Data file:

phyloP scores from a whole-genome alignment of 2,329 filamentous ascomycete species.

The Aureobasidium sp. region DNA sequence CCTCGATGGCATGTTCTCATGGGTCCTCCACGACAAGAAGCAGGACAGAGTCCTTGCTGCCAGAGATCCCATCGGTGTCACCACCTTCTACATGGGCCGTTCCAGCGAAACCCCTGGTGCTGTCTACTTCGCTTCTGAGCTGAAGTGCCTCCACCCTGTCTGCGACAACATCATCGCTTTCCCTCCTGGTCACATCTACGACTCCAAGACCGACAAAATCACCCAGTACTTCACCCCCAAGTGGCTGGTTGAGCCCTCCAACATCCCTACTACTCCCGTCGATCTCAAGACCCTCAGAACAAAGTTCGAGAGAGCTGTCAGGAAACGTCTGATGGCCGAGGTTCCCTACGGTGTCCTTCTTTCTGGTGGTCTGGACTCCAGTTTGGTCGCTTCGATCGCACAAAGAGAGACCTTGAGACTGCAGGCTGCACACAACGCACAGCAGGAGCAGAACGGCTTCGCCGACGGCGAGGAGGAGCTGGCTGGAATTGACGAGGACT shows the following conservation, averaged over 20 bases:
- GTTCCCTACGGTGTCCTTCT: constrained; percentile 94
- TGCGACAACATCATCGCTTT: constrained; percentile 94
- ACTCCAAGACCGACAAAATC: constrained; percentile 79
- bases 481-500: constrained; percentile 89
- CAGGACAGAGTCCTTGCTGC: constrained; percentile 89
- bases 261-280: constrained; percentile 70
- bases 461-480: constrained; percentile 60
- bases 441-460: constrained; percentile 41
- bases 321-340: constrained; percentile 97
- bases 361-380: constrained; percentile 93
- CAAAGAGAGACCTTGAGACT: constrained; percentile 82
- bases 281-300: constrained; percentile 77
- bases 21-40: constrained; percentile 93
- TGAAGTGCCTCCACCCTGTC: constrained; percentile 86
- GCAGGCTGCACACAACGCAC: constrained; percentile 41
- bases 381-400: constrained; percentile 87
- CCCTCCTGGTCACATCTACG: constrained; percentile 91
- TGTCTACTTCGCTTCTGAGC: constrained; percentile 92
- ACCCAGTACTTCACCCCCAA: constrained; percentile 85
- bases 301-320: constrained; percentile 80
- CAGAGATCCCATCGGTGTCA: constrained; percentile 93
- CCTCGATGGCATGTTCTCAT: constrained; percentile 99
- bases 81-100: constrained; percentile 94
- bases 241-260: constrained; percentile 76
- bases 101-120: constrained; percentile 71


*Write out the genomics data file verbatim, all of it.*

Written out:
phyloP scores from a whole-genome alignment of 2,329 filamentous ascomycete species.

The Aureobasidium sp. region DNA sequence CCTCGATGGCATGTTCTCATGGGTCCTCCACGACAAGAAGCAGGACAGAGTCCTTGCTGCCAGAGATCCCATCGGTGTCACCACCTTCTACATGGGCCGTTCCAGCGAAACCCCTGGTGCTGTCTACTTCGCTTCTGAGCTGAAGTGCCTCCACCCTGTCTGCGACAACATCATCGCTTTCCCTCCTGGTCACATCTACGACTCCAAGACCGACAAAATCACCCAGTACTTCACCCCCAAGTGGCTGGTTGAGCCCTCCAACATCCCTACTACTCCCGTCGATCTCAAGACCCTCAGAACAAAGTTCGAGAGAGCTGTCAGGAAACGTCTGATGGCCGAGGTTCCCTACGGTGTCCTTCTTTCTGGTGGTCTGGACTCCAGTTTGGTCGCTTCGATCGCACAAAGAGAGACCTTGAGACTGCAGGCTGCACACAACGCACAGCAGGAGCAGAACGGCTTCGCCGACGGCGAGGAGGAGCTGGCTGGAATTGACGAGGACT shows the following conservation, averaged over 20 bases:
- GTTCCCTACGGTGTCCTTCT: constrained; percentile 94
- TGCGACAACATCATCGCTTT: constrained; percentile 94
- ACTCCAAGACCGACAAAATC: constrained; percentile 79
- bases 481-500: constrained; percentile 89
- CAGGACAGAGTCCTTGCTGC: constrained; percentile 89
- bases 261-280: constrained; percentile 70
- bases 461-480: constrained; percentile 60
- bases 441-460: constrained; percentile 41
- bases 321-340: constrained; percentile 97
- bases 361-380: constrained; percentile 93
- CAAAGAGAGACCTTGAGACT: constrained; percentile 82
- bases 281-300: constrained; percentile 77
- bases 21-40: constrained; percentile 93
- TGAAGTGCCTCCACCCTGTC: constrained; percentile 86
- GCAGGCTGCACACAACGCAC: constrained; percentile 41
- bases 381-400: constrained; percentile 87
- CCCTCCTGGTCACATCTACG: constrained; percentile 91
- TGTCTACTTCGCTTCTGAGC: constrained; percentile 92
- ACCCAGTACTTCACCCCCAA: constrained; percentile 85
- bases 301-320: constrained; percentile 80
- CAGAGATCCCATCGGTGTCA: constrained; percentile 93
- CCTCGATGGCATGTTCTCAT: constrained; percentile 99
- bases 81-100: constrained; percentile 94
- bases 241-260: constrained; percentile 76
- bases 101-120: constrained; percentile 71